I definitely don’t want to get pregnant, and I don’t much care for having a period at all, so if I can get the spotting under control and help improve my weight loss rate at the same time, I think that would be awesome!

Thanks so much!

Theresa

 
Dr. Fox:

These are often tough issues. Depo provera or oral provera is the “worst” progestin (progesterone like drug) available from a negative metabolic standpoint. I would highly encourage another approach without provera. In my mind, the only use for that drug is in young teens with a high risk of pregnancy. Even balancing with estrogen might not completely reverse the negative metabolic effects. Ask your doctor to check your estradiol. Tell them that you want it to be at least 125 to 150 pg/ml. If you are not interested in children you could consider an endometrial ablation and then consider birth control + estradiol.

I don’t know really what to say, calling around looking for doctors. We have none in our area that think the way we do. Even in our specialty nationally I don’t know of anyone who is aggressive at normalizing estrogen levels in premenopausal women. Since there are only a handful of MD’s of any specialty that practice nutritional (ketogenic) medicine, the average hormone doctor or gynecologist really doesn’t consider metabolic consequences when prescribing hormones or birth control. Sorry, I can’t help you more.

 

Keto for recovery from fertility treatments?

For many years in my 30s, I ate a fairly solid paleo type of diet which then included IF and regular exercise. At 37, unable to get pregnant, we decided to go through fertility treatments. I went through 3 IUI, 2 IVF, and finally 1 FET in just under 1 year. I wouldn’t have changed that as we now have our son and couldn’t be happier. However, my health (of which I was in perfect health) has declined and the biggest problem was all the weight gain.

I gained approx 50# just from the fertility treatments alone and while pregnant, I was really quite strict with my Paleo eating. I didn’t gain any additional weight until I was able 7 months pregnant and then I put on approx 15# towards the end of the pregnancy. So about 65–70 pounds of total extra weight by the time I had my son…and the weight will not come off no matter what. I’ve gone back to Paleo/clean eating to zero results. Counting calories – nothing will get any of this weight to budge.

I’m a physical therapist so this aggravates me to no end as I have generally been fit for most of my life. I know I can’t go back to IF anytime soon because that could put more stress on me and it’ll backfire. My thyroid function was normal as was most of my labs. Does keto help in recovering from the physical and hormonal trauma of back to back to back fertility treatments?

Thank you,
Melissa

 
Dr. Fox:

Melissa, this is a great question! My standard answer to such questions is, “the ketogenic diet is the best nutritional approach for all humans at all time points in life.” With that said, what you have proven to yourself is what so many experiences, the paleo approach has too much carbohydrate for most with significant insulin resistance and metabolic dysfunction.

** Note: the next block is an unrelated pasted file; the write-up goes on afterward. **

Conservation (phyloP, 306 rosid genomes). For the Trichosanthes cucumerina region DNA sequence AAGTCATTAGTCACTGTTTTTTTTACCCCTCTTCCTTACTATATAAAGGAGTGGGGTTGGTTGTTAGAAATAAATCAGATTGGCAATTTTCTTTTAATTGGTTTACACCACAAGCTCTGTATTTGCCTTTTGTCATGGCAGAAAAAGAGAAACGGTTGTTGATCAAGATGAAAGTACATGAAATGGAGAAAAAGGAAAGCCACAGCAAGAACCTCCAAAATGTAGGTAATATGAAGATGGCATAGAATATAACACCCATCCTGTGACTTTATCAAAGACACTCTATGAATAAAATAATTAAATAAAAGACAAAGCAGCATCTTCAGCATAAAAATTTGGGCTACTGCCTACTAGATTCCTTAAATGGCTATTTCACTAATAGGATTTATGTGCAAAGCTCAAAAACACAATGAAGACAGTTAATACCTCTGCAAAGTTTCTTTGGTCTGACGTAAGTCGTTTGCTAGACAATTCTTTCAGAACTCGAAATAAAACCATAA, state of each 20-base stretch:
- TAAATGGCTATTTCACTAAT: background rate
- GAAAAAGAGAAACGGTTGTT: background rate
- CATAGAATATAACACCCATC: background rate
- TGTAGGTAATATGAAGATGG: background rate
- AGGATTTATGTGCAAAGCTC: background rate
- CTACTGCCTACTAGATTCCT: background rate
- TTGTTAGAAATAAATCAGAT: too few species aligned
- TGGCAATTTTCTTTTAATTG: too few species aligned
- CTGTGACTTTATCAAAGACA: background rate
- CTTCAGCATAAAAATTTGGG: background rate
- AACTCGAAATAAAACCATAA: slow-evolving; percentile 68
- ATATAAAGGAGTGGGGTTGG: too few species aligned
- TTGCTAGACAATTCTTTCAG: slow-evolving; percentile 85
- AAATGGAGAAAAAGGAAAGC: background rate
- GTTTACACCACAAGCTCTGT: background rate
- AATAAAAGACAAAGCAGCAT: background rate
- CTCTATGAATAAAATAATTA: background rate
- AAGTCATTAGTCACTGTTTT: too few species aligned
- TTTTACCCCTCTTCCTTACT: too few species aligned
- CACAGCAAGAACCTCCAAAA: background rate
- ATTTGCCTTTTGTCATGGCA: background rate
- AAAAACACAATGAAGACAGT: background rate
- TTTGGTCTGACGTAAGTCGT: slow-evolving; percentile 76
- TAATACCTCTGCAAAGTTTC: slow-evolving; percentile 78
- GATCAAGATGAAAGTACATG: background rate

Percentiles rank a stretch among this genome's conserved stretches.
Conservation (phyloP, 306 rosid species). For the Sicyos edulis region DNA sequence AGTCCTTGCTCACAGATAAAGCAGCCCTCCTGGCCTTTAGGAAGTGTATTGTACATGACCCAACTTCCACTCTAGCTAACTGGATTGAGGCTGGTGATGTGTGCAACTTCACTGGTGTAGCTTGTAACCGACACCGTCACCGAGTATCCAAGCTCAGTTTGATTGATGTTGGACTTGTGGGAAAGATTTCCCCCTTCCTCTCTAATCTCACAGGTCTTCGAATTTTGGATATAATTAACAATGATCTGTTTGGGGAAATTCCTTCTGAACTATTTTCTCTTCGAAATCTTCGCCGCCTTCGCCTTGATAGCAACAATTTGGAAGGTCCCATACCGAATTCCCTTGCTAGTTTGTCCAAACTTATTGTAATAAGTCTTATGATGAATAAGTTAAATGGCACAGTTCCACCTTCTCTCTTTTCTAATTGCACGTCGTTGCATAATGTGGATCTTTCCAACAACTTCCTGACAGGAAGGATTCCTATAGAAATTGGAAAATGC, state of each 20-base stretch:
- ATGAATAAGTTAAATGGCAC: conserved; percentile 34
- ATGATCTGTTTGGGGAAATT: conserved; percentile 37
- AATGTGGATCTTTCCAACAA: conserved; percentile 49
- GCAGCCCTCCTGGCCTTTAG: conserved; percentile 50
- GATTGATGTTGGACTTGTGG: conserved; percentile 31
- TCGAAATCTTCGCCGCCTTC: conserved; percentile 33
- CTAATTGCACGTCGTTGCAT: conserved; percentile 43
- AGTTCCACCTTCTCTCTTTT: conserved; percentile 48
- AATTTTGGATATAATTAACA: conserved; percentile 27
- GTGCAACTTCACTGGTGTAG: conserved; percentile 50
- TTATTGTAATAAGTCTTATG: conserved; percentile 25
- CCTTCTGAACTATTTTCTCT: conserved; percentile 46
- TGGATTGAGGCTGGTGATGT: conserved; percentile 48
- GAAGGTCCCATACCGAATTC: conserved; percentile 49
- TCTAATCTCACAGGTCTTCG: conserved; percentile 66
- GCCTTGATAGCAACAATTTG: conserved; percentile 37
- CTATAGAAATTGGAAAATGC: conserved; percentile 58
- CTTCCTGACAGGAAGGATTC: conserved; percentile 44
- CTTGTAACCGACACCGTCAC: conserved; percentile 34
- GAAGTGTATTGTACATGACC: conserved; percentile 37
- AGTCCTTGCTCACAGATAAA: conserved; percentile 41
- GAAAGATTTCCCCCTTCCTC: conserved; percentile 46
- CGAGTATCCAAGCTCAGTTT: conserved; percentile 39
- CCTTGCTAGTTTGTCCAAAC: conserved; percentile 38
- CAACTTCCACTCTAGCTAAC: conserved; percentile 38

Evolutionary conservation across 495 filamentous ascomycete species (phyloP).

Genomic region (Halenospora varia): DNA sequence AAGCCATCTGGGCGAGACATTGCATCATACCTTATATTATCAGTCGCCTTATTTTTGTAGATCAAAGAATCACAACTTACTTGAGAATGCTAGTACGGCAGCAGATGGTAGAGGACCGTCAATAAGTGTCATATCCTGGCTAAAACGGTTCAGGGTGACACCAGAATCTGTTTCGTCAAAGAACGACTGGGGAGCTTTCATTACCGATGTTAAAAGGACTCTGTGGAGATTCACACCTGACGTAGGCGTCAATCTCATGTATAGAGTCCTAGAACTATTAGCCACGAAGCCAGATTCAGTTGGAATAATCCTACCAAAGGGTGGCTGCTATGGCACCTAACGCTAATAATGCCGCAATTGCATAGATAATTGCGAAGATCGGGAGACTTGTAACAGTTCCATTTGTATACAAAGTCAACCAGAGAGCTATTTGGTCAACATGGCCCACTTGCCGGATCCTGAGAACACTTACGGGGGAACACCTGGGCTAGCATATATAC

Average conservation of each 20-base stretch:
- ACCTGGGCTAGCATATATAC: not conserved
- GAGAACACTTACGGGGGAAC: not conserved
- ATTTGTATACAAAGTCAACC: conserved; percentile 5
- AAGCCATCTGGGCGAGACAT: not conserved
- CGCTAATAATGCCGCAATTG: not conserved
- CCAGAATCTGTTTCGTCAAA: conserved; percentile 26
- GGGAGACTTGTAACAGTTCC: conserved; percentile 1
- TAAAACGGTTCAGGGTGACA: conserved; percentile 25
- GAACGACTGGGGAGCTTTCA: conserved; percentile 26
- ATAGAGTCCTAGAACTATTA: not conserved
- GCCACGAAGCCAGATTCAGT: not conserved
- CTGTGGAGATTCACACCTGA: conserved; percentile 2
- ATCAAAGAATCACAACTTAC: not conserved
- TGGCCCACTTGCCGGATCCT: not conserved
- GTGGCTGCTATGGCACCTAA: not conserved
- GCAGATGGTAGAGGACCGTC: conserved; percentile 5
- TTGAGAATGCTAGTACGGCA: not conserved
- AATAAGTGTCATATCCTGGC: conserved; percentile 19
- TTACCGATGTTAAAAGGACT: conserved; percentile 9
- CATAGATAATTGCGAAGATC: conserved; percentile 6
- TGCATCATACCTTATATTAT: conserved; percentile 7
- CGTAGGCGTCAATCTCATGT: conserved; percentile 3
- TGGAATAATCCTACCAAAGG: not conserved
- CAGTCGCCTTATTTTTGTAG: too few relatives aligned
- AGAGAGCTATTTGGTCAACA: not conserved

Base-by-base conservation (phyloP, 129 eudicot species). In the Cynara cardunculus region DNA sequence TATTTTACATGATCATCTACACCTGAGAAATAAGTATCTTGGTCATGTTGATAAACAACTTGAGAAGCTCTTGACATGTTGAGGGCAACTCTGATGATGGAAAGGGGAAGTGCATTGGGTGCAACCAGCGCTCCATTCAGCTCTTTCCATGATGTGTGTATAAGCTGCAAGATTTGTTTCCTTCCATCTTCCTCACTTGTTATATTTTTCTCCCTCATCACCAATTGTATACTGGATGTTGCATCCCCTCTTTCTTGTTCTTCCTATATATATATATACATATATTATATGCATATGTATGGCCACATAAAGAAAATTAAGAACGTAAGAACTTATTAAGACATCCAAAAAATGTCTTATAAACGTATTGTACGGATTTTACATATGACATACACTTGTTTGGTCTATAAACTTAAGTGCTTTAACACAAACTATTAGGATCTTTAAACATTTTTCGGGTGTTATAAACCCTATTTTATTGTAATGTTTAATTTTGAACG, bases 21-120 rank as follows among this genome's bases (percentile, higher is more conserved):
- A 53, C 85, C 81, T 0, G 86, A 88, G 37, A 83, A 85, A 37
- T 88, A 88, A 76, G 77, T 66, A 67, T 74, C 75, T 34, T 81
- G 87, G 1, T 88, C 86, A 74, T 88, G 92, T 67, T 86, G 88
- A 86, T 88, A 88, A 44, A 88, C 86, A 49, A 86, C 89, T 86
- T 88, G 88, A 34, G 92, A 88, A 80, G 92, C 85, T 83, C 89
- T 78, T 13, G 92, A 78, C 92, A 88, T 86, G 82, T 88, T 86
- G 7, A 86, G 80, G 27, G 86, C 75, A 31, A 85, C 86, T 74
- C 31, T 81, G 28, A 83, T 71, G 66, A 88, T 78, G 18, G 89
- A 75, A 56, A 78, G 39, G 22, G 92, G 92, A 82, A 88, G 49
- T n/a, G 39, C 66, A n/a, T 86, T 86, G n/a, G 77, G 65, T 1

Now after your weight gain, you are by definition more insulin resistant and now are having trouble making progress. I am not a huge fan of intermittent fasting for women since most women, even keto adapted, will experience hypoglycemia with caloric gaps. I would definitely recommend this approach both for you and your child. Children thrive under a ketogenic approach. Best of luck.
 

 

Can high insulin levels be related to the development of HELLP syndrome in pregnancy?

I got the HELLP syndrome five years ago with my son and have always been wondering why it happened to me. It would be really interesting to hear your take on this and if you think it has something to do with having high insulin levels…

I would be really grateful if you are able to answer.

Best regards, Johanna

 
Dr. Fox:

Johanna,
I think without a shadow of a doubt it is associated. I call pregnancy the ghost of Christmas future referring to the “Christmas Story” where Scrooge is shown his future in order to get him to reform his ways to change the negative future he is destined to realize.

Pregnancy and the associated hormones dramatically worsen insulin resistance. This is why people experience pregnancy induced hypertension, HELLP syndrome and gestational diabetes. If a pregnant woman follows a strict ketogenic diet this will most likely not occur or recur whatever the situation. We had a nurse practitioner who knew better but strayed from her diet. At 30 weeks gestation began spilling 4+ protein and her pressure went up considerably. I encouraged her to follow keto for the remainder of her pregnancy and she delivered at term without any hypertension, proteinuria, or edema. This was proof for me that the physiology is related to insulin resistance/elevation. Good Luck…
 

More questions and answers